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World Climate emergency declared by 11,000 scientists worldwide who warn of 'catastrophic threat' to humanity

21:05  05 november  2019
21:05  05 november  2019 Source:   abc.net.au

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a sign in front of a building: The City of Sydney was one of many local governments to declare a © Provided by Australian Broadcasting Corporation The City of Sydney was one of many local governments to declare a "climate emergency". (Supplied: Extinction Rebellion) More than 11,000 scientists around the world have signed a scientific paper declaring a climate emergency, backing protesters across the world demanding action.

The paper, published in the journal BioScience, declares the climate crisis "had arrived" and is "accelerating faster than most scientists expect".

"Scientists have a moral obligation to clearly warn humanity of any catastrophic threat," the paper said.

The UK, Scotland and Ireland are among the countries that have declared a "climate change emergency", along with more than 1,000 subnational jurisdictions, including many in Australia, such as the ACT, the City of Sydney and the City of Melbourne.

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Last month, the Federal Government voted down an attempt to declare a climate emergency across the country, with the Morrison Government's Emissions Reduction Minister, Angus Taylor, labelling it a "symbolic" gesture.

More than 400,000 Australians have signed a petition, now presented to Parliament, urging the Government to make the call.

Professor William Ripple, a prominent ecology professor from Oregon State University in the US, led the scientists' declaration.

He said he hoped the paper and consensus statement would spur on more governments to make similar declarations.

Taking Earth's 'vital signs'

The paper, which was not peer-reviewed, includes signatures from scientists' from 153 countries and calls for reporting on climate change to consider a wider range of indicators, beyond just global surface temperature.

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It calls on a set of indicators to convey the effects of human activities on greenhouse gas emissions and the consequent impacts on climate, the environment and society.

The signatories were corralled by a group called The Alliance of World Scientists.

The scientists present a list of measures they call the Earth's "vital signs", which they say better represent climate change.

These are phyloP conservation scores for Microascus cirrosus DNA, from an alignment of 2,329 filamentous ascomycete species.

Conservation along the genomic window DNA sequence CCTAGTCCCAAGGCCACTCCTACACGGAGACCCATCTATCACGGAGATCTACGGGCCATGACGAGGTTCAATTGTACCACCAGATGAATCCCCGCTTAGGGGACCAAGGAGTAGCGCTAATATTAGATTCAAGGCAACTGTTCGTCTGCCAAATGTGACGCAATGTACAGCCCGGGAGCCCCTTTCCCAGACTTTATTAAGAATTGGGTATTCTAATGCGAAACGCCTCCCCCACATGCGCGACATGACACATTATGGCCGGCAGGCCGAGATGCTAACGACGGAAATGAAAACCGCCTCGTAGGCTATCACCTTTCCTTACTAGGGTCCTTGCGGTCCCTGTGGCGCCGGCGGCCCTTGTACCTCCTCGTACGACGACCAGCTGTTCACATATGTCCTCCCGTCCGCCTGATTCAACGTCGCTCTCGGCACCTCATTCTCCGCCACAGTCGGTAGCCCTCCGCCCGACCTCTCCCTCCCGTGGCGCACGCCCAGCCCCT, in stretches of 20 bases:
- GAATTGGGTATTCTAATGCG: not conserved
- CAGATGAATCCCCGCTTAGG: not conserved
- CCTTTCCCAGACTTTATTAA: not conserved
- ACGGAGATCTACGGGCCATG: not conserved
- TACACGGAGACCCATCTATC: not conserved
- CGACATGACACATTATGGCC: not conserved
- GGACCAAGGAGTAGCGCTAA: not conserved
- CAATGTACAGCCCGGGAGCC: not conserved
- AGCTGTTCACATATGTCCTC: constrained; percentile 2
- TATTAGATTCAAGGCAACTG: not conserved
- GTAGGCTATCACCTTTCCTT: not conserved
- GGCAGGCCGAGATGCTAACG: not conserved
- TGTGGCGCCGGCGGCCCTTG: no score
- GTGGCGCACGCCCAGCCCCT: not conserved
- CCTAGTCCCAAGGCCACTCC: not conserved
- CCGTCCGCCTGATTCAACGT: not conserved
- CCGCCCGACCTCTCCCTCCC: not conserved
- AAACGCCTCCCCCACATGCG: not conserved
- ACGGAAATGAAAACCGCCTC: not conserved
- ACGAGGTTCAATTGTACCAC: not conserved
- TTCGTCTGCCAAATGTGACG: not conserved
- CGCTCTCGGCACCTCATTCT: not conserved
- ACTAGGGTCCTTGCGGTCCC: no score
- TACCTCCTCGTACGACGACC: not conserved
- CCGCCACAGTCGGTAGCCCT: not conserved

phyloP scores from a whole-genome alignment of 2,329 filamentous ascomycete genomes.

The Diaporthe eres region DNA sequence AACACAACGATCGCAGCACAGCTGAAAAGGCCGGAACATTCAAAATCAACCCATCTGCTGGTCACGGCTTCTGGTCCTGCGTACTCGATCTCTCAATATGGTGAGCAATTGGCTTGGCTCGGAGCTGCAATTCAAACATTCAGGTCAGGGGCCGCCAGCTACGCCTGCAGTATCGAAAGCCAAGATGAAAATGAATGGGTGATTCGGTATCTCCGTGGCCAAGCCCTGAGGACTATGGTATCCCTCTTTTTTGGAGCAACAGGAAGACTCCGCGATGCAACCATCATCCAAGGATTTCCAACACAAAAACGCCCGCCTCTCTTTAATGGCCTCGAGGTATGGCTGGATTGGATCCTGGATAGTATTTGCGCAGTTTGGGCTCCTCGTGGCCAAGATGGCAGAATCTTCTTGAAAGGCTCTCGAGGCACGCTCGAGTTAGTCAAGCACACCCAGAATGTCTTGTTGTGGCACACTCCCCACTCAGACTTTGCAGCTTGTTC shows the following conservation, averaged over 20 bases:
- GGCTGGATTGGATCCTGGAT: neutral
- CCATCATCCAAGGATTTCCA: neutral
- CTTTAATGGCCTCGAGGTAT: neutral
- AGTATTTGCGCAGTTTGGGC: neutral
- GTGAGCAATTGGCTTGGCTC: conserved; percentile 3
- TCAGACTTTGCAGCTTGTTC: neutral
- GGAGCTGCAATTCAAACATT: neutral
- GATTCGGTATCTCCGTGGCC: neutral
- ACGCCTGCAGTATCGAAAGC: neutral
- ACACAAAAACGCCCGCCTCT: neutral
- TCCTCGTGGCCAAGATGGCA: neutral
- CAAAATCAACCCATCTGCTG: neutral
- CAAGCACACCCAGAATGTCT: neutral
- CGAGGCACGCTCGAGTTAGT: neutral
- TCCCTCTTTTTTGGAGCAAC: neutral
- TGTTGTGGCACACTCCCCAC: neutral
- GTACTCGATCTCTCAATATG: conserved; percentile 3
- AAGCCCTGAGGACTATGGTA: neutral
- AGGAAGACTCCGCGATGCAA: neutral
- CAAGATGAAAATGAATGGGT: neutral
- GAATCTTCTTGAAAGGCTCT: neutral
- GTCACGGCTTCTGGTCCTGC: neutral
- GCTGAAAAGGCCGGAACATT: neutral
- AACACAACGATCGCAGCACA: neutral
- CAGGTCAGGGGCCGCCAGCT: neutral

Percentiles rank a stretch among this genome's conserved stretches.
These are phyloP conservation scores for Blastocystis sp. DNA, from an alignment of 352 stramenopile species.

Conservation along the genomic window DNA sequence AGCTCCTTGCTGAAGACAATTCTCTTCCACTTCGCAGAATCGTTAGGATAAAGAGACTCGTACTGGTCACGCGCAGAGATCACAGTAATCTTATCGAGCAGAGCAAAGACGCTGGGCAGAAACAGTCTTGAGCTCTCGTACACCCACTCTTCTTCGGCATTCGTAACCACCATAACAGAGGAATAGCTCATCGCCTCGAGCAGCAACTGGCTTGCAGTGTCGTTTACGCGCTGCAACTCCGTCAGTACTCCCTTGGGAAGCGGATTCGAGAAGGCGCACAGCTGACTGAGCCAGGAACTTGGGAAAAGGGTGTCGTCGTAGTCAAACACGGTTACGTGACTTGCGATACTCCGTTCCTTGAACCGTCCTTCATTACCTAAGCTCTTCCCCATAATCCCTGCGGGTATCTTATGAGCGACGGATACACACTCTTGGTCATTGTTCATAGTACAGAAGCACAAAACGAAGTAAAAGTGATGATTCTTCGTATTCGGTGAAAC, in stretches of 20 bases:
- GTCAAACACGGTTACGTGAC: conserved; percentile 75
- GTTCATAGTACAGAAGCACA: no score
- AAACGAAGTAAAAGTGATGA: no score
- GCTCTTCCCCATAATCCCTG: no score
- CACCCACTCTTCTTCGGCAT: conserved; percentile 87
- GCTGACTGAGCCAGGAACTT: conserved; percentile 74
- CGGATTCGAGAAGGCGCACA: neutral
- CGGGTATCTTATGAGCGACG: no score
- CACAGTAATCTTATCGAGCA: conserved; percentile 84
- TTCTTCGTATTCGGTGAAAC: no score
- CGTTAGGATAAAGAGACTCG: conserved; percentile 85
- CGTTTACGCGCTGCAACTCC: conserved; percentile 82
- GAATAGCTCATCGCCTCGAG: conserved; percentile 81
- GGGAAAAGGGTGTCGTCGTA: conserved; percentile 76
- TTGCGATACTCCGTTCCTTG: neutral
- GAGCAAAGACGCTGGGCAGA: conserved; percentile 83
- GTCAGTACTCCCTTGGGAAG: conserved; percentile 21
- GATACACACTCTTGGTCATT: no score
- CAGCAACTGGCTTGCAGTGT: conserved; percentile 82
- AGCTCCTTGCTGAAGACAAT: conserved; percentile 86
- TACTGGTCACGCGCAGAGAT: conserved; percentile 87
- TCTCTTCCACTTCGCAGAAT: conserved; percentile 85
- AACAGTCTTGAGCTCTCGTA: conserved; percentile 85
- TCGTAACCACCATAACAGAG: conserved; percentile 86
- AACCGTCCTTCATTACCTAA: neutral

They include 15 measures of human activities that can change the climate — such as fertility rate, air travel and meat production — and 14 measures of the impacts of climate change, such as ocean acidity, ocean heat content and the number of extreme weather events.

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Another lead author on the paper, University of Sydney ecologist Thomas Newsome, said these measures should become part of the public discussion of climate change.

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"We think governments at their own country-level should actually be reporting this data back to the public so that we can track progress over time," he said.

"But also so the public can learn about how they might be able to make differences within their own lives to help mitigate the impacts of climate change."

In response to the paper, Mr Taylor said in a statement the Government was taking "real and practical action to reduce our emissions while ensuring a strong and prosperous economy".

But Dr Newsome said the declaration was based on analysis of 40 years of scientific data.

"From the data we have, it is clear we are facing a climate emergency," he said.

'Scientific advocacy'

The paper also proposes a list of actions the alliance says would "lessen the worst effects of climate change".

They include quickly transitioning to renewable energy, promptly reducing emissions of powerful, short-lived climate pollutants like methane; and moving the population towards a mostly plant-based diet.

The paper applauded "grassroots citizen movements".

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Professor Ripple said the paper was a form of what he described as "scientific advocacy".

"We are basing our conclusions on science that is not really disputed," he said. "The key here is that it's evidence-based and science-based."

The Alliance of World Scientists issued a similar warning in 2017 about broader threats to the global environment.

On its website, the group links to a range of resources, including the more radical movement, Extinction Rebellion.

Extinction Rebellion is a grass-roots, citizen-based movement, which uses civil disobedience in an attempt to "halt mass extinction and minimise the risk of social collapse".

"I don't think the Alliance [of World Scientists] is actively endorsing, discouraging or encouraging civil disobedience," Dr Newsome said.

"Everyone has a right to peaceful protest. So I guess people are just looking for another way to get this message across, partly because governments haven't been acting and responding in a way that is their duty."

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